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What You Need to Know About Theft Protection in a Retail Environment

Image by Megan Rexazin from Pixabay

Theft is a reality of retail. In fact, for most companies- it’s their #1 concern. And for good reason. Inventory is not cheap! It costs money to make money and in the case of retail, this couldn’t be truer. Losing product in small or large amounts can create a serious wound on the operational flow of a retail store. 

Consumer Theft

Consumer theft includes all of the typical criminal acts: Petty theft, coupon manipulation, and organized retail crime. Nearly every case of a customer stealing from a store can be categorized in one of the above. 

  • Petty theft accounts for people who steal one (or several small) items at a time. The value is typically under $300 dollars and is usually a result of teenage troublemaking. 
  • Coupon manipulation is more complex. Customers may use manufacturer coupons to manipulate guest services into refunds that aren’t valid. 
  • Organized retail crime covers situations where one or more people have corroborated to steal from a retail store. A common form of this in grocery stores is customers walking through the door with a full bag of groceries.

A good way to safeguard against these types of theft is by investing in digital theft prevention. Remote security services are especially useful in identifying theft patterns and persons.  

Types of Employee Theft

In a perfect world, no employee would steal from their place of employment. Unfortunately, that’s simply not the case. A study from the New York Times found that employees steal more from a retail store than shoplifters. So though a small percentage of your employees will steal from you, they’ll be stealing more than the average shoplifter. To protect yourself from these less than ideal employees, learn about the different types of employee theft that occur.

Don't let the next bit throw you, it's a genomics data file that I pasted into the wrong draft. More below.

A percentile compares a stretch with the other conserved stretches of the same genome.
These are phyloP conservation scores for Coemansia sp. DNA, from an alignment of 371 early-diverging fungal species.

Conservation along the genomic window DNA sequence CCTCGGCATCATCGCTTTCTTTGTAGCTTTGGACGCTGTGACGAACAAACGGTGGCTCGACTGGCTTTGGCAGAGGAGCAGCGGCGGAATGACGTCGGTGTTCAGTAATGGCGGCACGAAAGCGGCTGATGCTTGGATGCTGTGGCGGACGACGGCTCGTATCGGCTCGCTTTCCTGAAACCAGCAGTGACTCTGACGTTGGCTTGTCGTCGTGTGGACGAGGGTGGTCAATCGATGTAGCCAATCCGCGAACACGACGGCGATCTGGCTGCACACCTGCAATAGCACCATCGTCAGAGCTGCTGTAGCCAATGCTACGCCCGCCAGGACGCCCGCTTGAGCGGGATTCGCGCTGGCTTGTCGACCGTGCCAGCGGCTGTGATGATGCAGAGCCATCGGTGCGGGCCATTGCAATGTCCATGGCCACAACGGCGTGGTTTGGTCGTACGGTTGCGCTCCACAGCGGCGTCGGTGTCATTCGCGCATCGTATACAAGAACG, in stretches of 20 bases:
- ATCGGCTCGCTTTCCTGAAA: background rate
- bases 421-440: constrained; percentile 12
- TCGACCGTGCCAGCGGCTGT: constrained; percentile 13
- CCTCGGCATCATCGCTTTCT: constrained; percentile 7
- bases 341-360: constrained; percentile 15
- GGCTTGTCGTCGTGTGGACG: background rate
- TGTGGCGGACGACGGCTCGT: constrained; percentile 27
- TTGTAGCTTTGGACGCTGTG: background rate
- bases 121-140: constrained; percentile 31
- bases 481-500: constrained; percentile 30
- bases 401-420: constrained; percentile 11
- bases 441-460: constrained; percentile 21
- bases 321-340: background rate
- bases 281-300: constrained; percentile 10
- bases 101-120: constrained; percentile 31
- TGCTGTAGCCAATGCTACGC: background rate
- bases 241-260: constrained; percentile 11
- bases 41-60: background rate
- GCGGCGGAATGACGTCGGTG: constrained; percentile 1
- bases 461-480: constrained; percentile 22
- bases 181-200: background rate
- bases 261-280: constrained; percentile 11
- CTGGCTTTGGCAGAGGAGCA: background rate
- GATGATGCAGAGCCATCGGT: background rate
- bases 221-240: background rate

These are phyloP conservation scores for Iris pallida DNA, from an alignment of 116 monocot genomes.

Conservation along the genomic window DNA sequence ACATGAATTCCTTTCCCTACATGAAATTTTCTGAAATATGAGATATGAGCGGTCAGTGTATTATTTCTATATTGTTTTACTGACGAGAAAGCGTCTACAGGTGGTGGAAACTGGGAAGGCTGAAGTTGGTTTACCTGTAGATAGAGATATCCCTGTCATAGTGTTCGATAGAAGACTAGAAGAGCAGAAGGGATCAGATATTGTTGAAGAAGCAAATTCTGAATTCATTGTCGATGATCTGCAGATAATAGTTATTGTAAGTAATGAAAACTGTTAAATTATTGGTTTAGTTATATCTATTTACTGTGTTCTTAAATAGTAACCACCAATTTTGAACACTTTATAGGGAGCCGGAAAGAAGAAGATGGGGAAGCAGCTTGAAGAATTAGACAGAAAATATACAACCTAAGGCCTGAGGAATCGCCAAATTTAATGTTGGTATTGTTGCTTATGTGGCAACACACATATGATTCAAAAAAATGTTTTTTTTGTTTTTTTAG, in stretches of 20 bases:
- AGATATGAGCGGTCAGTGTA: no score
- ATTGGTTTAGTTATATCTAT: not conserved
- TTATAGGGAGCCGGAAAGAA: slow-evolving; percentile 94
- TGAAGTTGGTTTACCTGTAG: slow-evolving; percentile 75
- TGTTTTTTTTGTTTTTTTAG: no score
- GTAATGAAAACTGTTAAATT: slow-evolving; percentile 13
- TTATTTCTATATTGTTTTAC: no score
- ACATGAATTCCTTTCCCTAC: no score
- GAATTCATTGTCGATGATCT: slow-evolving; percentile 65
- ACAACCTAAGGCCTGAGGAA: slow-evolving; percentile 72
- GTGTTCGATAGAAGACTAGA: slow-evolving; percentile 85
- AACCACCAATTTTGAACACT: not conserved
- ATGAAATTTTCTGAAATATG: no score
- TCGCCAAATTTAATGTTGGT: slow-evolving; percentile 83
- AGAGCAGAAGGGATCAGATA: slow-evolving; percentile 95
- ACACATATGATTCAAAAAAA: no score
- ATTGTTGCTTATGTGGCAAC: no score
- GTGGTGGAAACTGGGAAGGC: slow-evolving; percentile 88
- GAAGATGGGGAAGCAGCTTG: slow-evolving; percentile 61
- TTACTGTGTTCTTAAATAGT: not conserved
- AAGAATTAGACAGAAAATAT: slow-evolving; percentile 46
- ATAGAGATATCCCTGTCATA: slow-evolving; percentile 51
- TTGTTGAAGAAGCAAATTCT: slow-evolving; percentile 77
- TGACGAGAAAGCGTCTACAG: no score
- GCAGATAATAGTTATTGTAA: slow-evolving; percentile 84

Draw skimming

For most retailers, a draw that’s a few cents short one way or another is nothing to worry about. However, when that amount starts to look more like dollars- keep a close eye on your employees. Drawers that are consistently a few dollars short have one (or both) of two problems:

  1. Employees are not careful with tickets, receipts, and change. This should be solved by having management over tills more carefully. A ‘cross-check’ system is the preferred system for most retailers, but some go as far as making keeping a good till a necessity to keep the job. 
  2. Employees are skimming the drawer. This is is the situation you hope isn’t the case but needs to be looked at as a reality that can occur. Check footage, assign a manager to keep a close eye on the employee, and use a buddy system for important operational tasks. 

Sweethearting

This behavior is typically performed by cashiers who fail to ring their friends and family up correctly at the register. This abuse of power can become very costly, especially if you don’t catch on to the pattern before it becomes a habit. Much like skimming, this can be prevented by always employing the buddy system. It’s a simple fact of human nature that we are less likely to commit a crime in the presence of another. 

Gift card theft

With gift cards raising in popularity, it’s only natural that crime surrounding the popular format would follow. Gift card theft is one of the easiest ways for employees to steal from the store. Typically, employees will refund items from the store and load the funds to a gift card. 

Likewise, it’s becoming more and more popular for employees to sell blank gift cards and keep the funds for themselves. Like we’ve said a few times before, employee the buddy system. This will eliminate a lot of risks. Security cameras can keep you updated on the rest. 

Conclusion

Theft prevention should be at the forefront of your retail store. You need to protect your inventory and your cash drawer from any threat that may occur. This can be done by combing remote security, physical security, and training your employees to use a ‘doubnle-verification’ system that reduces theft from the inside out. 

How do you prevent theft in your retail store? Are there tactics you have found work better than others? Share your experience in the comments.